• JPSSS (Joint Polar Satellite System) satellites of NOAA/NASA, each equipped with CMIS (Conical-scanning Microwave Imager/Sounder). A launch of the JPSS-1 spacecraft is planned for 2017. 26)
Figure 1: Overview of the GPM mission architecture (image credit: NASA)
Figure 2: GPM mission architecture (image credit: NASA) 27)
The GPM Core Spacecraft
On July 30, 2009, JAXA and NASA signed a MOU (Memorandum of Understanding) on development and operation activities for the GPM mission. The agreement was signed at the KSC (Kennedy Space Center) in Cape Canaveral, Florida. 28) 29)
The joint mission agreements call for:
• NASA to provide the core (and a companion spacecraft), the companion spacecraft launch, the US ground system, and the Precipitation Data Center. Regarding instrumentation, NASA will contribute a conical-scanning, polarization-sensitive, multi-frequency radiometer, GMI, for both the core and a companion satellite. NASA will also contribute to and participate in algorithm development and data validation activities.
• JAXA to provide the DPR instrument for the core spacecraft, the launch of the core spacecraft, and a data stream from the JAXA GCOM-B1 spacecraft to NASA.
The NASA GPM core spacecraft is of TRMM heritage. The Core spacecraft bus is being developed in-house at NASA/GSFC. The mission CDR (Critical Design Review) took place Dec. 14-17 2009.
The spacecraft bus features an aluminum and composite structure, the bus is modular and has fully redundant avionics consistent with its Class B reliability designation. A steerable high-gain antenna on a dual-hinged boom provides nearly continuous data downlink of science data from the GMI and DPR instruments via the TDRSS (Tracking and Data Relay Satellite System) in MA (Multiple Access) mode at ~230 kbit/s and SA (Single Access) mode at ~2300 kbit/s.
The GPM spacecraft has a mass of about 3850 kg and a power of ~1.95 kW. The design life is 3 years with a goal of at least 5 years of operation. The spacecraft bus uses 12 hydrazine thrusters (4 forward, 8 aft) for the regular orbit maintenance required for its 407 km altitude 65º inclination orbit. The full capacity propulsion tank is providing a fuel margin beyond the 5 year consumable requirement. Also, the increased battery capacity to 200 Ah ensures a mission life beyond the 5 year consumable requirement. 30)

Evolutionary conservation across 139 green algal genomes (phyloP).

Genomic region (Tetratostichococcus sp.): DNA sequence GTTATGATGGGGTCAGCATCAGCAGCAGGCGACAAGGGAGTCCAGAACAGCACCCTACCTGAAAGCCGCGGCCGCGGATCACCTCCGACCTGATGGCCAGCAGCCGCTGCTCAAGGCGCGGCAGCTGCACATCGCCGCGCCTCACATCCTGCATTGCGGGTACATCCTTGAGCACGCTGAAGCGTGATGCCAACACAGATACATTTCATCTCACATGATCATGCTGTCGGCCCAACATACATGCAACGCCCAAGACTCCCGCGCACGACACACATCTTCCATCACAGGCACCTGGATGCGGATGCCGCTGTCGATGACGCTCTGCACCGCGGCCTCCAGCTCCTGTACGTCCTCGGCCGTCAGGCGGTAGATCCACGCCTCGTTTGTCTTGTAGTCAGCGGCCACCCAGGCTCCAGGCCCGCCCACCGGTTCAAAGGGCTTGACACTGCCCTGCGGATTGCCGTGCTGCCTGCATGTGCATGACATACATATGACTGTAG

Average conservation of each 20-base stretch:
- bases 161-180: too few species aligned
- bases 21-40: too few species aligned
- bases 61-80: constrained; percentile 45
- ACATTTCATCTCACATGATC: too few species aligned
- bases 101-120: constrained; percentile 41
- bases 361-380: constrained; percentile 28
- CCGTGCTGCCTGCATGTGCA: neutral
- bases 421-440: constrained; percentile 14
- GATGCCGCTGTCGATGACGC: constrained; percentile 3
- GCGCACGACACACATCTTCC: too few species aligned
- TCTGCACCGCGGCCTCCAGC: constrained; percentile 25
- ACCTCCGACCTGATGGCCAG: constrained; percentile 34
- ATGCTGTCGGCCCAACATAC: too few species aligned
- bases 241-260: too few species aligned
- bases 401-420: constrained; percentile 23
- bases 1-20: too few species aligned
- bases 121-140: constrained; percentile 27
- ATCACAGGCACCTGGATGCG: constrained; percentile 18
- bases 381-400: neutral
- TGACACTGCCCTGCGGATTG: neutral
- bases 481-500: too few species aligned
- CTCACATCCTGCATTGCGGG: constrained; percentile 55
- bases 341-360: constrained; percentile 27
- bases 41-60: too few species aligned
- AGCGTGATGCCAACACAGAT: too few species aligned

Figure 3: Artist's rendition of the deployed GPM spacecraft in orbit (image credit: NASA)
Figure 4: Overview of the GPM Core spacecraft, bottom view shows instrument locations (image credit: NASA)
ADCS (Attitude Determination and Control Subsystem): A suite of state-of-the-art sensors are used to determine the 3D attitude in space to ensure proper attitude control and Earth-pointing for instrument data acquisition. GPM incorporates star trackers and an IRU (Inertial Reference Unit) as main attitude data sources. Two wide-angle star trackers are used to acquire imagery of the sky that is analyzed by a software algorithm that compares the acquired star pattern with a catalog to precisely determine the spacecraft's orientation in space. The star trackers are connected to the 1553 data bus to relay precise attitude data to the vehicle's control system. 31)
The IRU used on the GPM spacecraft is referred to as SIRU ( Scalable IRU) reference system provided by Northrop Grumman. The system uses gyroscopes to precisely measure changes in rotational attitude on all three axes to provide accurate attitude and rate data to the spacecraft control system. The IRU is internally redundant.
Figure 5: Photo of the SIRU reference system (image credit: Northrop Grumman)
Two MSS (Medium Sun Sensors) are also part of GPM's guidance suite. These sensors have a smaller field of view than the coarse sun sensors and provide higher accuracy in their measurements. The two units have a FOV (Field of View) of ~17.5º and measure the position of the sun with an accuracy of 2º. The MSS data is used in initial attitude hold mode and during spacecraft safe modes.
Two magnetometer units are installed on GPM to determine the spacecraft attitude relative to Earth's magnetic field. Three magnetic torque rods with redundant coils are used to create angular momentum by running a current through coils in the presence of Earth's magnetic field. The torquers are regulated by computers that control the current that is passing through the coils in order to control the force generated on each axis. The magnetic torquers are used during momentum dumps.
A GPS receiver unit aboard the GPM spacecraft determines the spacecraft position, altitude and velocity for navigation, antenna pointing and science data processing.
Attitude control is primarily provided by a RWA (Reaction Wheel Assembly). The wheels are spun by electric motors at variable speed that is changed when making attitude maneuvers. Each RWA has a mass of 10 kg, the wheels spin as fast as 6,000 rpm. The thrusters are used for periodic angular momentum desaturation - slowing down the reaction wheels and countering the resulting force with the thrusters so that the wheels can then be accelerated during standard attitude operations.